Freedom Sunday for Soviet Jewry
Following the 1986 Reykjavík Summit in Iceland between Ronald Reagan and Mikhail Gorbachev, talk spread of another summit in 1987, this time in Washington. In May 1986, Natan Shcharansky, finally released from imprisonment in exchange for a Soviet spy, proposed a seemingly impossibly large demonstration on behalf of Soviet Jews.
"While Reagan can use quiet diplomacy, American Jews should not take this approach... When Mikhail Gorbachev arrives in Washington for talks, at least 400,000 Americans should come to Washington to remind the Kremlin that 400,000 Soviet Jews who have applied to leave the Soviet Union have been denied exit visas." - Natan Shcharansky, May 1986, at the Conference of Presidents and Leaders of American Jewish Organizations
Photos of Reagan and Gorbachev at their December 7-10, 1987 summit in Washington D.C.. Courtesy of the Reagan Presidential Library.
"That Figure is totally unrealistic. If Sharansky keeps calling for 400,000, he is only going to embarrass the community and undercut the effectiveness of the demonstration when inevitably far fewer demonstrators show up." - Anonymous Jewish Leader, 1987, in the Washington Jewish Week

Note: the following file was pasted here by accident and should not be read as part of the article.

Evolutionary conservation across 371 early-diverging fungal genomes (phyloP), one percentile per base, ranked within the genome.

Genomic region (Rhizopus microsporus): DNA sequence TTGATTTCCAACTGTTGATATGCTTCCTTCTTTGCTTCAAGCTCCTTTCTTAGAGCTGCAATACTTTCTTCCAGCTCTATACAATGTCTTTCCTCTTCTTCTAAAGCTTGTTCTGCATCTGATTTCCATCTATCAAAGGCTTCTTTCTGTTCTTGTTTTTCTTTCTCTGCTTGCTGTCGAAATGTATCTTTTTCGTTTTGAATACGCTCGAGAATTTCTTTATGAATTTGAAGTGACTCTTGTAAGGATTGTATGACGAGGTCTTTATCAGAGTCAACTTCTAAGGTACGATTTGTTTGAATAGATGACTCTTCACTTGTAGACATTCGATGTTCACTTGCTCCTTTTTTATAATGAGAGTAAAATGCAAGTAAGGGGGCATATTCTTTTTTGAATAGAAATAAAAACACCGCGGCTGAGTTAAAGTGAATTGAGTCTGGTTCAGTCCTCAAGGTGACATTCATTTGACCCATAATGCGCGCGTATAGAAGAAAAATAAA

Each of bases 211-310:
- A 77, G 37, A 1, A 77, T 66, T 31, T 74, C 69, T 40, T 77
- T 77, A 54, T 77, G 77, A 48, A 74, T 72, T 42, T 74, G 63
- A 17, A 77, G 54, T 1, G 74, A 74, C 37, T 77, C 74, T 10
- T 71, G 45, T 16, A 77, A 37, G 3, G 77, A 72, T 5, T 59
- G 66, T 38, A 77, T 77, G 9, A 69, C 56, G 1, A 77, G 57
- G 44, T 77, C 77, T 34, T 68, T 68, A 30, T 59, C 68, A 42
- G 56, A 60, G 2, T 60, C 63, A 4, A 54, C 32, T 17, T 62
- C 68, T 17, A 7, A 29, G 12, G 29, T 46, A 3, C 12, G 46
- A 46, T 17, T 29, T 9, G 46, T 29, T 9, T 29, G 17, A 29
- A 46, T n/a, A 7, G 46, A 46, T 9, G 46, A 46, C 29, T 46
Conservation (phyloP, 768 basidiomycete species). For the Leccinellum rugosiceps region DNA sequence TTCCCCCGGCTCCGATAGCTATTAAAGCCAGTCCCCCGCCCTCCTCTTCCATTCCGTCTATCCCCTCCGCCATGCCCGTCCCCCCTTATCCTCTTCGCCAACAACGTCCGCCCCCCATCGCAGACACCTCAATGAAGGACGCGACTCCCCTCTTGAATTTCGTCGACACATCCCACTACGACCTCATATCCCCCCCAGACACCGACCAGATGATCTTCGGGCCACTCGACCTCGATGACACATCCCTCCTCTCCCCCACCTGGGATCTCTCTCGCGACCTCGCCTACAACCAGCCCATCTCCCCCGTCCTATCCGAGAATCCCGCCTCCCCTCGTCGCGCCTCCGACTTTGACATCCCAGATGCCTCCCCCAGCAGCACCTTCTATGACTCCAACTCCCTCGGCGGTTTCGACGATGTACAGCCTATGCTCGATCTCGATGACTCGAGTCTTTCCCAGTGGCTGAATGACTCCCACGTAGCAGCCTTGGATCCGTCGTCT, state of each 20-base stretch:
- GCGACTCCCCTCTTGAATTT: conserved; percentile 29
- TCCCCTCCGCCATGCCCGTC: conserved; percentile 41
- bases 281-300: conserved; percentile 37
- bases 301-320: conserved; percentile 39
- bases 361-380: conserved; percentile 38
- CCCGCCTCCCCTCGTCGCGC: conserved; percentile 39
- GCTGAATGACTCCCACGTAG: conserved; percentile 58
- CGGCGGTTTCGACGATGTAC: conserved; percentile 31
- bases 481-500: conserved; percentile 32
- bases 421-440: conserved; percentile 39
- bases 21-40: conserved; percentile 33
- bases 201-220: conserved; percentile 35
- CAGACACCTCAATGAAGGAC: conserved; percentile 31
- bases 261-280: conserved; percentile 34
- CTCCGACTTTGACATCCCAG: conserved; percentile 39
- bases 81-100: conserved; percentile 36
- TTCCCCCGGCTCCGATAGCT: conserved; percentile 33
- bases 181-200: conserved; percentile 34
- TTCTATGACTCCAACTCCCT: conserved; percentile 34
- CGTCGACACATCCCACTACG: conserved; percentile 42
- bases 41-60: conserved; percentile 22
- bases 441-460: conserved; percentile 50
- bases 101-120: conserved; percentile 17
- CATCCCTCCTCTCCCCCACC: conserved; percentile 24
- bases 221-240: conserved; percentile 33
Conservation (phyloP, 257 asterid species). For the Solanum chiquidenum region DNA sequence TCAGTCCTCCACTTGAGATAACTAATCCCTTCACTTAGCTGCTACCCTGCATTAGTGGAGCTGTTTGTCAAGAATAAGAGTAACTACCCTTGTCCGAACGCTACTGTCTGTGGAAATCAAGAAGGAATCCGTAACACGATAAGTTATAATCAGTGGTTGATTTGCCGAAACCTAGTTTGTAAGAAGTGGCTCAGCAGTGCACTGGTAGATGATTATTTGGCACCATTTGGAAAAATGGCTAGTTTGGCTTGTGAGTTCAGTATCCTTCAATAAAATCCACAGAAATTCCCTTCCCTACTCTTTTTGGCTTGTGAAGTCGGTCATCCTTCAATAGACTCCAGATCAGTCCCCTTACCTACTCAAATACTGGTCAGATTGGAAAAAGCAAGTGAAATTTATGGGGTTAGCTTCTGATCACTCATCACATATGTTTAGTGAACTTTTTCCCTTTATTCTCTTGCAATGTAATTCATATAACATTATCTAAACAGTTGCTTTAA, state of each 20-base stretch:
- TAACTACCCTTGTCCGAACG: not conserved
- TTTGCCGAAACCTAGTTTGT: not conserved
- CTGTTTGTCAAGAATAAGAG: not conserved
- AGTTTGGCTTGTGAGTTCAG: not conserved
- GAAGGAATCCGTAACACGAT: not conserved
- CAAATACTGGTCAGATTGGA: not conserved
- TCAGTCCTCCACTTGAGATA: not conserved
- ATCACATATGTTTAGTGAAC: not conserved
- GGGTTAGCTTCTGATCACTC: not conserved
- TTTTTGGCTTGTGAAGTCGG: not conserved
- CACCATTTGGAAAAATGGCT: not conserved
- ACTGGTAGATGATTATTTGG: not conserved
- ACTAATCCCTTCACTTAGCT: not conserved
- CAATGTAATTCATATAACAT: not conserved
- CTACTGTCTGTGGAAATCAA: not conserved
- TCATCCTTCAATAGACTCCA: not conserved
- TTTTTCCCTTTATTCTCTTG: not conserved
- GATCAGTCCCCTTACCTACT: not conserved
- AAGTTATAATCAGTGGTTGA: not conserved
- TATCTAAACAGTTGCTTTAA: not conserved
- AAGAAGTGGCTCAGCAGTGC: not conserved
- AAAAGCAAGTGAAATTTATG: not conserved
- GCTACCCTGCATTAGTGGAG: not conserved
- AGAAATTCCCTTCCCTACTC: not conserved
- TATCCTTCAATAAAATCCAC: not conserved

Front page article of The Cleveland Plain Dealer, December 7, 1987
October 30, 1987, President Reagan announced that the anticipated summit would take place in Washington on December 7. Only hours later, Shcharansky's proposed rally was officially announced for the proceeding day, December 6, 1987. Worried about hindering the progress that Reagan and Gorbachev were making in terms of human rights and emigration, the organizers decided to give the event a positive objective. Instead of protesting either leader's action, the rally would instead demonstrate solidarity with Soviet Jewry.
Speech of Vice President George Bush at the Freedom Sunday for Soviet Jewry, December 6, 1987. Recorded by C-Span.
The Ludington Daily News, December 7, 1987, "Gorbachev on way to U.S. for Summit Talks."
"The next day, President Reagan explained to his visitor that the American people wouldn't permit improved U.S.-Soviet relations until Moscow ensured the free emigration of those wishing to depart the Soviet Union." - Natan Sharansky in Students and Housewives vs. Evil Empire